As we’ve reached the near midpoint of the season, the 2016-17 Los Angeles Lakers have once again found themselves in a very formidable hole. For the fourth-straight season, that is.

We can blame this one on injuries (which almost every NBA team will go through at some point), we can blame it on lack of talent (which no NBA team can have enough of), but there’s no excuse for Los Angeles to be in the position they’re in right now.

Not this bad, at least.

Now does this necessarily mean that it’s “the end of the world” for L.A? Absolutely not. But to begin with the idea of starting the season 7-7, then falling to fourteenth in the Western Conference, as well as going 9-27 afterwards, it’s been nothing short of disappointing for the Lakers this year. And whether you think it’s satisfactory or not, second-year Point Guard D’Angelo Russell has tragically failed to meet expectations. Some of it has been out of his control, while most of it however, falls right into his palms.

For someone who came into the league with “superstar-potential,” Russell was picked number-two overall by the L.A. Lakers in the 2015 NBA Draft. His rookie season wasn’t horrible either, subtracting any off-court issues he had to deal with amongst other teammates, which sometimes even led onto the court itself.

But in 80 appearances (46 starts) through the 2015-16 season, Russell still had reasonable numbers of 13.2 Points, 3.3 Assists, 3.4 Total Rebounds, and 1.2 Steals — on 41% shooting from the field, 73% on free-throws, and just over 35% from three. This season, however, he’s seen his efficiency take some hits in most of his categories. Through 34 games of the 2016-17 season, his shooting numbers have slipped to 39% from the field, and 34% from three.

But for what it’s worth — he’s still managed to raise his free-throw percentage to right around 76%.

And yes, Russell has dealt with lingering knee-issues throughout the early portions of the season. His first injury occurred back in November, where he was forced to miss eleven-games due to soreness. Although even before the injury, Russell wasn’t as consistent shooting the ball. Through those first twelve-games of the season, he averaged 16.8 PPG on just 42%. I’d also like to add that a +/- of -2.0 came along with this.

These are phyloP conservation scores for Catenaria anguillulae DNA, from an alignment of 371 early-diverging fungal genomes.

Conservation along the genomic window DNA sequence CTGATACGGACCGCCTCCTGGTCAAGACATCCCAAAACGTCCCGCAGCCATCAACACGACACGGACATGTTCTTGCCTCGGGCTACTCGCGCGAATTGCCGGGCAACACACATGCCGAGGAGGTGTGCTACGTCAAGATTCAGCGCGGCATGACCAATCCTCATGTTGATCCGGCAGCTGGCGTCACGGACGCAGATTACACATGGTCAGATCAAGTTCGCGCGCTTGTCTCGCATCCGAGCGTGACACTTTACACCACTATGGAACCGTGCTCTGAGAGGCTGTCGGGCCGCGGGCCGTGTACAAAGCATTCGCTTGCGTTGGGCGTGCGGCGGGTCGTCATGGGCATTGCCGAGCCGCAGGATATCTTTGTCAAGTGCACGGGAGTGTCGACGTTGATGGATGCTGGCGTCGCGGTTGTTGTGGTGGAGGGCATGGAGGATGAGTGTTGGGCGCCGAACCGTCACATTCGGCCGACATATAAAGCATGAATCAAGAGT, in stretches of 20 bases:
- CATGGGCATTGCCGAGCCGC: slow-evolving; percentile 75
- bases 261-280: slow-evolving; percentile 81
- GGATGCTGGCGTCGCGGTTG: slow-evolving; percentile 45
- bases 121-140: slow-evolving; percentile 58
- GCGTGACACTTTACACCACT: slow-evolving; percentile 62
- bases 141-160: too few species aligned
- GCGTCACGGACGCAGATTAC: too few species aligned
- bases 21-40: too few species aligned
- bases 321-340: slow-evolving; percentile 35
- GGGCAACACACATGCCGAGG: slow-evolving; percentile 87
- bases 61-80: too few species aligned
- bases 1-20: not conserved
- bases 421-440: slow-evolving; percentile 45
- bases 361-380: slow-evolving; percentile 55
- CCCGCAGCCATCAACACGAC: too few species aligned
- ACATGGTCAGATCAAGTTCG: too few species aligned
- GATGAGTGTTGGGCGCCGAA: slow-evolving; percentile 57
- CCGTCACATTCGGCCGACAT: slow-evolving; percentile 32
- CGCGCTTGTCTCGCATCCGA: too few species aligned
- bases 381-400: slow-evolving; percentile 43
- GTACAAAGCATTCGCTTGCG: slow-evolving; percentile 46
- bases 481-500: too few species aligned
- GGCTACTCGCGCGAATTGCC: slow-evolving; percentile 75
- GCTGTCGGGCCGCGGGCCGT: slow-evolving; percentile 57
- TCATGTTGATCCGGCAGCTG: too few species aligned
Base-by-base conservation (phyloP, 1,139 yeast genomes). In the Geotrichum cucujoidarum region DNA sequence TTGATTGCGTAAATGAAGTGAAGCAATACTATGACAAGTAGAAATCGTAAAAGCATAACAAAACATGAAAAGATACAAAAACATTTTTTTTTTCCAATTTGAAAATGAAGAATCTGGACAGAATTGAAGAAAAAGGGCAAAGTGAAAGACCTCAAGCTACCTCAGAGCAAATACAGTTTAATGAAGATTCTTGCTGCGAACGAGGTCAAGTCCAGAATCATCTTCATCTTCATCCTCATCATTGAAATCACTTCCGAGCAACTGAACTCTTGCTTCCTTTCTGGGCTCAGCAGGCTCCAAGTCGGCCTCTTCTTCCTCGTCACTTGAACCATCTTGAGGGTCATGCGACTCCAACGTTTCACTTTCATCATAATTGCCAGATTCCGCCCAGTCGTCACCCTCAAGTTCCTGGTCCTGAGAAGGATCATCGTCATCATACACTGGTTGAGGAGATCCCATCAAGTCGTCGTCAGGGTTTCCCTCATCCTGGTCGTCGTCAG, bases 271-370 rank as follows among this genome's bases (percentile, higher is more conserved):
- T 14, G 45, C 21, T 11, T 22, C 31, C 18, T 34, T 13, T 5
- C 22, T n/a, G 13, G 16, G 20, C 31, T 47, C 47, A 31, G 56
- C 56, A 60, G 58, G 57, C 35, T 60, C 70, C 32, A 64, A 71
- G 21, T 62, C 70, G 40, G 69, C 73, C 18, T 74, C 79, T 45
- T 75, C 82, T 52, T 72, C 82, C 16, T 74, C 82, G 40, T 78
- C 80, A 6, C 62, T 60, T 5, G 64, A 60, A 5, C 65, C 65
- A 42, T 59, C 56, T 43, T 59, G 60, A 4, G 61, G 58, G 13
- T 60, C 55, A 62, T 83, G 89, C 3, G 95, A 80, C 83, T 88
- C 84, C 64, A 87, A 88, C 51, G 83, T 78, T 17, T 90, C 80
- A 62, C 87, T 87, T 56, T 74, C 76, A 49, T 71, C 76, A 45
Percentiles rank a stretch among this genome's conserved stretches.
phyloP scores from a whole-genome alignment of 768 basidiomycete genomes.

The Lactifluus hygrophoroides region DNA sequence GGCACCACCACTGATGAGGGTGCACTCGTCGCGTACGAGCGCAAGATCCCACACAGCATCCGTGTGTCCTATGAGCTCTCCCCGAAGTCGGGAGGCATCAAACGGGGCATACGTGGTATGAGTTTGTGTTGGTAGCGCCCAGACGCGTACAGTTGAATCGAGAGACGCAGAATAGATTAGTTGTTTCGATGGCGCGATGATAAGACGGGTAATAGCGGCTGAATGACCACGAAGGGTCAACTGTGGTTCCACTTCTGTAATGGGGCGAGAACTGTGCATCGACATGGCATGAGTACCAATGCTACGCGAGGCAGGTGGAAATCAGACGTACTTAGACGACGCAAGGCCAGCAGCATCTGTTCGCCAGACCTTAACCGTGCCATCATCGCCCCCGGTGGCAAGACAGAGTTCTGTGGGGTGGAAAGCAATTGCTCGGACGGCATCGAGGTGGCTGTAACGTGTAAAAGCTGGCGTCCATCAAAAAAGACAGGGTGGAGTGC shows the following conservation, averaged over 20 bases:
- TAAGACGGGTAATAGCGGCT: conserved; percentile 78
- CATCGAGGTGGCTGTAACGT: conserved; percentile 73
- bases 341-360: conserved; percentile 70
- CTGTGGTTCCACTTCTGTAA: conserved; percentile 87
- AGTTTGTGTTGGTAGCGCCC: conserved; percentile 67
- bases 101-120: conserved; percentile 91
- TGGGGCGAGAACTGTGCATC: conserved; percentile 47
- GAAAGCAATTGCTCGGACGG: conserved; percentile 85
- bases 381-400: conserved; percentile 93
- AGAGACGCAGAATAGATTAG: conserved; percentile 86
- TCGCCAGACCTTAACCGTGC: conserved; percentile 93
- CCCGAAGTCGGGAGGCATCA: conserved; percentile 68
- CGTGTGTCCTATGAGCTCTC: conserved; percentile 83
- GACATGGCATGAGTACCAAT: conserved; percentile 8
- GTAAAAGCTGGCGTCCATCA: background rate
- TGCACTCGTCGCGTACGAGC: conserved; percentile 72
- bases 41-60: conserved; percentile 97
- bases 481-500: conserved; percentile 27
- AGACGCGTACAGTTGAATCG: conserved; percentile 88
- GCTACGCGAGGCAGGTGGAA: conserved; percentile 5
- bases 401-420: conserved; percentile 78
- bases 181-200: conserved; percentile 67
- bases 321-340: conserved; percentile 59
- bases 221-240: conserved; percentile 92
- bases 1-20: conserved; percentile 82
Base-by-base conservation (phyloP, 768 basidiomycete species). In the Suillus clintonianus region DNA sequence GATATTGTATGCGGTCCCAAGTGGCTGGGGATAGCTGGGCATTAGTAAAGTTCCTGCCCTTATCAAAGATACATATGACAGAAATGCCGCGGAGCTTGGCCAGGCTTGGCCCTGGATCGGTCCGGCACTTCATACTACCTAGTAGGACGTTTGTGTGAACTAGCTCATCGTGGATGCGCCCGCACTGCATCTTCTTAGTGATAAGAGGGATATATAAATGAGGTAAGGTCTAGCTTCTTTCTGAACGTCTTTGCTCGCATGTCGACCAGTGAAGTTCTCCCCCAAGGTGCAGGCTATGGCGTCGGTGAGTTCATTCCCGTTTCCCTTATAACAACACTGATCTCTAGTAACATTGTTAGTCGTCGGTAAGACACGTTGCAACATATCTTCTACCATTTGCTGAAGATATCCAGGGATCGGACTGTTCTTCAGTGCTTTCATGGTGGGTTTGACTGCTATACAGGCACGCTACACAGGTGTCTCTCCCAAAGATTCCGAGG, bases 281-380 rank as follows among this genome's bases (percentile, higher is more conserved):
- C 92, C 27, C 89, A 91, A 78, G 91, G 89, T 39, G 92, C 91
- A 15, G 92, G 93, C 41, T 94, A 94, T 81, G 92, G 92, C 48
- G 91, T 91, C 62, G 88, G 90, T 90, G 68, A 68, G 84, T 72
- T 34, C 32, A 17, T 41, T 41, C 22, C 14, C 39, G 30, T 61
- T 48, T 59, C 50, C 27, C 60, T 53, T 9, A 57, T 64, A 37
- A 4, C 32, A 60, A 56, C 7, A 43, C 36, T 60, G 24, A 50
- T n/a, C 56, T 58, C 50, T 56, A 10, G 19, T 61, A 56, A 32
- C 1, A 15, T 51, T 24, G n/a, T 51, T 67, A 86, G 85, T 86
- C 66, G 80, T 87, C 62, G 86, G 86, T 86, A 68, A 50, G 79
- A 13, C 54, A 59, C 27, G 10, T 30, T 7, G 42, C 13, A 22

I dug-up some interesting metrics for D’Angelo, and his impact overall with the team.

  • After obtaining a 1.6 Net Rating in November, Russell has had that number fall to -3.5 in December, then -7.3 in January.
  • In 18 games played at home, Russell’s Offensive Rating is on an adequate level of 112.4. On the road, it comes up to 99.4 per game.
  • To bring up a pair of notable classmates from the 2015 Draft, Emmanuel Mudiay and TJ McConnell both have a higher Assist Ratio, as well as career Assists Per Game than Russell.
  • After shooting an Effective Field Goal Percentage of 53% in November, it’s dropped dramatically to 44% in the past two-months.

To take into consideration, is it really “too little, too late” for Russell to join the NBA’s upcoming group of top-tier Point Guards?

I’ll woefully disagree. Here’s why.

We won’t forget that this was a nineteen year-old kid entering the league. Russell was — and still is — one of the most coveted, as well as top-recruited players since High School. That illusive potential of translating his success from Ohio State to the professional level, is still bright-and-clear. Russell averaged 19.3 PPG in his lone season at OSU, as well as 5.0 APG, 5.7 RPG, a near 45% FG, and 41% from three.

Sure, those weren’t the best across-the-board numbers in the nation, but what’s made Russell a sure-fire lottery pick was his unselfish play, as well as timely baskets to pull-out meaningful victories. Unlike any past situation, the ball hasn’t been shared in Russell’s hands as much, due to playing with the likes of Jordan Clarkson, Lou Williams, Nick Young — and even Kobe Bryant, of course.

But when he does have it in his hands as well as being comfortable, D’Angelo looks as scary as any combo-guard the league has to offer. And too add that he’s only played in 27.7 Minutes Per Game in his first-two seasons, Russell just might find himself having this kind of impact in the near-future.

PER 36 MINUTES 2016-17: 19.6 PPG, 5.1 RPG, 6.0 APG, 1.7 SPG. 

PER 100 POSSESSIONS 2016-17: 26.7 PPG, 6.9 RPG, 8.2 APG, 2.3 SPG.

There’s so much about the game that D’Angelo Russell needs to learn — in order to even become a trustworthy Point Guard for Coach Luke Walton. However, once the Lakers understand their personnel, and make the appropriate changes to their roster, we could see more glimpses of their solid start, earlier in the season.

But you’ll also hear me preach in glimpses: It must all start with D’Angelo’s development.

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